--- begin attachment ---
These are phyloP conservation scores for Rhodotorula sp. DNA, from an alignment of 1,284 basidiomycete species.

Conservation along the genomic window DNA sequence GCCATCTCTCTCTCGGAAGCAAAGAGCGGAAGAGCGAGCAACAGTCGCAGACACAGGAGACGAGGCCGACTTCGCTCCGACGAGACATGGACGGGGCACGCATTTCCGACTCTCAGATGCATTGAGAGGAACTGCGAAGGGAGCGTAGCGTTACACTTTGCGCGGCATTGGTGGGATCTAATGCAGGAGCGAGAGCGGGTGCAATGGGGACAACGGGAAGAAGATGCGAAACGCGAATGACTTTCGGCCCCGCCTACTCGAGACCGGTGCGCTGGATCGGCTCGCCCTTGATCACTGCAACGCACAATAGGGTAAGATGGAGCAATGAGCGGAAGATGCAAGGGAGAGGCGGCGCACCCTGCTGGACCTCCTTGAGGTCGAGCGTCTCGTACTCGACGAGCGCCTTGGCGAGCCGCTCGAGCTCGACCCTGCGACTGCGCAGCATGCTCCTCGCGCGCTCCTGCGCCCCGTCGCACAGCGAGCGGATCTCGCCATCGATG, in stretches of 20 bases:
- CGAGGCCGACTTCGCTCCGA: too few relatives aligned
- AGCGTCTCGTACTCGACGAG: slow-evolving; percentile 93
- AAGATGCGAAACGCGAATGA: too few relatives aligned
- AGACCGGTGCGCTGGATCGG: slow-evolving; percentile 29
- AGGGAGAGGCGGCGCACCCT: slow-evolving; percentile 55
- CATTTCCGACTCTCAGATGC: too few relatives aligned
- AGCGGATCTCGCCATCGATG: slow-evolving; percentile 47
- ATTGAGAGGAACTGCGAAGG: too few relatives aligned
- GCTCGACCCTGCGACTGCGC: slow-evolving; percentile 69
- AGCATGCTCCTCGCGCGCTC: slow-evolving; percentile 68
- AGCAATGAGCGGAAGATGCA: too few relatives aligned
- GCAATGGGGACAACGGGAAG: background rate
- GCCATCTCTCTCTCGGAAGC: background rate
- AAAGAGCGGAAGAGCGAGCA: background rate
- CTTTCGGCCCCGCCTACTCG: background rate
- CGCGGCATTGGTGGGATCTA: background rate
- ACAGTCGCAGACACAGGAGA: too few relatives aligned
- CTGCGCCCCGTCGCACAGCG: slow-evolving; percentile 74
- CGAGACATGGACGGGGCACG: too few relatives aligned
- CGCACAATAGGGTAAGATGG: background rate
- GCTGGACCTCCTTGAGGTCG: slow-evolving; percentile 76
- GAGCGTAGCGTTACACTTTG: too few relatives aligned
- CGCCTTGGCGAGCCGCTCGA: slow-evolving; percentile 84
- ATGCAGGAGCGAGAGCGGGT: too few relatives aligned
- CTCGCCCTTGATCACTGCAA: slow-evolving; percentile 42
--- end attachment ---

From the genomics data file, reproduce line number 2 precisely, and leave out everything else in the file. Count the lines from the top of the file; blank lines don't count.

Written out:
Conservation along the genomic window DNA sequence GCCATCTCTCTCTCGGAAGCAAAGAGCGGAAGAGCGAGCAACAGTCGCAGACACAGGAGACGAGGCCGACTTCGCTCCGACGAGACATGGACGGGGCACGCATTTCCGACTCTCAGATGCATTGAGAGGAACTGCGAAGGGAGCGTAGCGTTACACTTTGCGCGGCATTGGTGGGATCTAATGCAGGAGCGAGAGCGGGTGCAATGGGGACAACGGGAAGAAGATGCGAAACGCGAATGACTTTCGGCCCCGCCTACTCGAGACCGGTGCGCTGGATCGGCTCGCCCTTGATCACTGCAACGCACAATAGGGTAAGATGGAGCAATGAGCGGAAGATGCAAGGGAGAGGCGGCGCACCCTGCTGGACCTCCTTGAGGTCGAGCGTCTCGTACTCGACGAGCGCCTTGGCGAGCCGCTCGAGCTCGACCCTGCGACTGCGCAGCATGCTCCTCGCGCGCTCCTGCGCCCCGTCGCACAGCGAGCGGATCTCGCCATCGATG, in stretches of 20 bases: